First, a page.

Bounty publishes information about the condition in their Bounty Book after Jenny contacts the publisher. Practical Parenting is the first baby magazine to write about the condition. Over the next few years other media articles follow that help to raise the profile of the condition. As a result, Jenny is contacted not only by women but by health professionals wanting to know more about it.
Jenny contacts the British Liver Trust and a meeting is held. As a result the first information leaflet on OC is produced, funded by a donation from someone that Jenny has supported.
As a result of increased media attention, the Support & Information Line is becoming busier and Jenny realises that despite raising awareness of the condition virtually all UK maternity hospitals have little or no knowledge of the condition. Although her own consultants are extremely supportive, she realises that she needs other centres for referrals. Contact is made with Professor Nick Fisk, who has conducted some research into OC and she is put in touch with Dr (now Professor) Michael de Swiet, who replies that Jenny can let women know about the referral facility and suggests that for the future, if enough women are interested, there is the potential for research to be conducted.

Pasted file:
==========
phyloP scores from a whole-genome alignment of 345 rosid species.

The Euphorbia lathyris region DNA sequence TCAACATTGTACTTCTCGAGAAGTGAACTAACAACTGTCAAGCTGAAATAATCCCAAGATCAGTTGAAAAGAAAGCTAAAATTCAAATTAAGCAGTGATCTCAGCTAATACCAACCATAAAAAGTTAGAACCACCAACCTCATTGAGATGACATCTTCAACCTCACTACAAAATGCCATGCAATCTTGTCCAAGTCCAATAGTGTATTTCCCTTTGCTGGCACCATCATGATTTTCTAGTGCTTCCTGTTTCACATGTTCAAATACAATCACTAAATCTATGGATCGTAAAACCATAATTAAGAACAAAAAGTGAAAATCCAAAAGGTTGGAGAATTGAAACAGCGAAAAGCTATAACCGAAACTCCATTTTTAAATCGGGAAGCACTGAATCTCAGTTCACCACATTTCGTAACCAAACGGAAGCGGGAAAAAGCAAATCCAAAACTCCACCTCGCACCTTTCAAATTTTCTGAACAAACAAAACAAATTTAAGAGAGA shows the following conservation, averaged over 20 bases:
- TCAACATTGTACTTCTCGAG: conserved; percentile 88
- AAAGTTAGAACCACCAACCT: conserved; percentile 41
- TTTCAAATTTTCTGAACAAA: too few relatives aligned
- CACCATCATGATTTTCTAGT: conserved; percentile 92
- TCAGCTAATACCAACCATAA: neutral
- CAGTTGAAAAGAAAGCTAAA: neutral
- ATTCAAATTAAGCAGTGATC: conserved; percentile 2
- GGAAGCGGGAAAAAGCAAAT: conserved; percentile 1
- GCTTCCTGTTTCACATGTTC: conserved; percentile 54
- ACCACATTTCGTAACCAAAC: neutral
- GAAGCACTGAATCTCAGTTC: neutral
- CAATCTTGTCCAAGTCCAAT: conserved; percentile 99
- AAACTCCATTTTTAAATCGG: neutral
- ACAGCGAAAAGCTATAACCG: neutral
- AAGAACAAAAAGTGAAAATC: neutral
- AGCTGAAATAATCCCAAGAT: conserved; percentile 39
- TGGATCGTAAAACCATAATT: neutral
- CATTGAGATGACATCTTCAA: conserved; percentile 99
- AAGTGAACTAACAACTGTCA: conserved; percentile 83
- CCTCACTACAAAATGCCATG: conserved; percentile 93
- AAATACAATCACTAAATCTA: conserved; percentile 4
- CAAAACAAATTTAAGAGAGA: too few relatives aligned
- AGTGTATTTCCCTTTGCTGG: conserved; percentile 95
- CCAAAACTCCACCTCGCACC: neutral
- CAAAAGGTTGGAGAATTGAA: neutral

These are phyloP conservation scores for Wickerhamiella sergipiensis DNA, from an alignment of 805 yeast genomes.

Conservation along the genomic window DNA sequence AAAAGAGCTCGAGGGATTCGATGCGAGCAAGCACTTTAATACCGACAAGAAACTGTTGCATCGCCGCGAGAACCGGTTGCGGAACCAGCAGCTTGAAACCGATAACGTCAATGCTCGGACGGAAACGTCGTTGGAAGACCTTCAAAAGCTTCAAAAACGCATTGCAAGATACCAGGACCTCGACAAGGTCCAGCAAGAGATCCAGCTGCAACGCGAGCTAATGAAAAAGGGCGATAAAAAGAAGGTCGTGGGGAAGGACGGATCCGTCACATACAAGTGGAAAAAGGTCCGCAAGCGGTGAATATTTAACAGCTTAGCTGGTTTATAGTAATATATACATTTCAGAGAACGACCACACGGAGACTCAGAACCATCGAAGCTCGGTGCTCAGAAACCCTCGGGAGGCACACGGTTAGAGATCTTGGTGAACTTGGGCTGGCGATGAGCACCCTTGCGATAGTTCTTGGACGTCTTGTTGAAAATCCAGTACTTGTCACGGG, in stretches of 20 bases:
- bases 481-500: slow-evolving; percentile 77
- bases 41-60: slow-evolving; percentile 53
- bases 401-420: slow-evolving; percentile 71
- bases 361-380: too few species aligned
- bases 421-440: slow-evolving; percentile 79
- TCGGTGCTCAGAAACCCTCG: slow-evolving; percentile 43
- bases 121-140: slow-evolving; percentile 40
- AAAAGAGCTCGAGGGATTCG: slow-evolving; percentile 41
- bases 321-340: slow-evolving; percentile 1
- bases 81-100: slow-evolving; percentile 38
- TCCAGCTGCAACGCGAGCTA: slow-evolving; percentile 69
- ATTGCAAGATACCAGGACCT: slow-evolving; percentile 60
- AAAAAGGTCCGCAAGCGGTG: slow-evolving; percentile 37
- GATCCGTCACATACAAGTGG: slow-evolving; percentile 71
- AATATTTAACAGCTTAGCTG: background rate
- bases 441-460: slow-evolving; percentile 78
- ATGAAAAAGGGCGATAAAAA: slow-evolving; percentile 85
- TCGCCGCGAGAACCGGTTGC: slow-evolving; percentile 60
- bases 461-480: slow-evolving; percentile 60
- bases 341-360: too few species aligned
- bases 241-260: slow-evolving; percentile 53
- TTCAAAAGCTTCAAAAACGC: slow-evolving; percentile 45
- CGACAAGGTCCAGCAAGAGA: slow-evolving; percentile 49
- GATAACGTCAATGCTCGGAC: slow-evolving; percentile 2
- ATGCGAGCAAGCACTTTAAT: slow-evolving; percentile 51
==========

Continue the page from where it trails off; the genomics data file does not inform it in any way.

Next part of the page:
With the support of Ralph Settatree, director of the West Midlands Perinatal Audit Unit, Jenny is invited to take part in a study called SATS (Stillbirths and Antepartum Term Study), investigating term stillbirths, that will form part of the CESDI 5th Annual Report. Whilst the aim of this study is not to look at the incidence of stillbirths in OC, a consequence of the findings is a potential stillbirth rate of 4.49%. In the worldwide literature stillbirth rates of between 5% and 15% have been quoted.
Jenny meets Dr Catherine Williamson, who is an obstetric physician and who has trained under Michael de Swiet. Catherine has made the condition one of the focal points of her research. Building on the suggestion that Michael had previously made about possible research ethical approval is extended to include women from across the UK and the Support & Information Line will be the conduit for women who are interested in providing samples for Dr Williamson.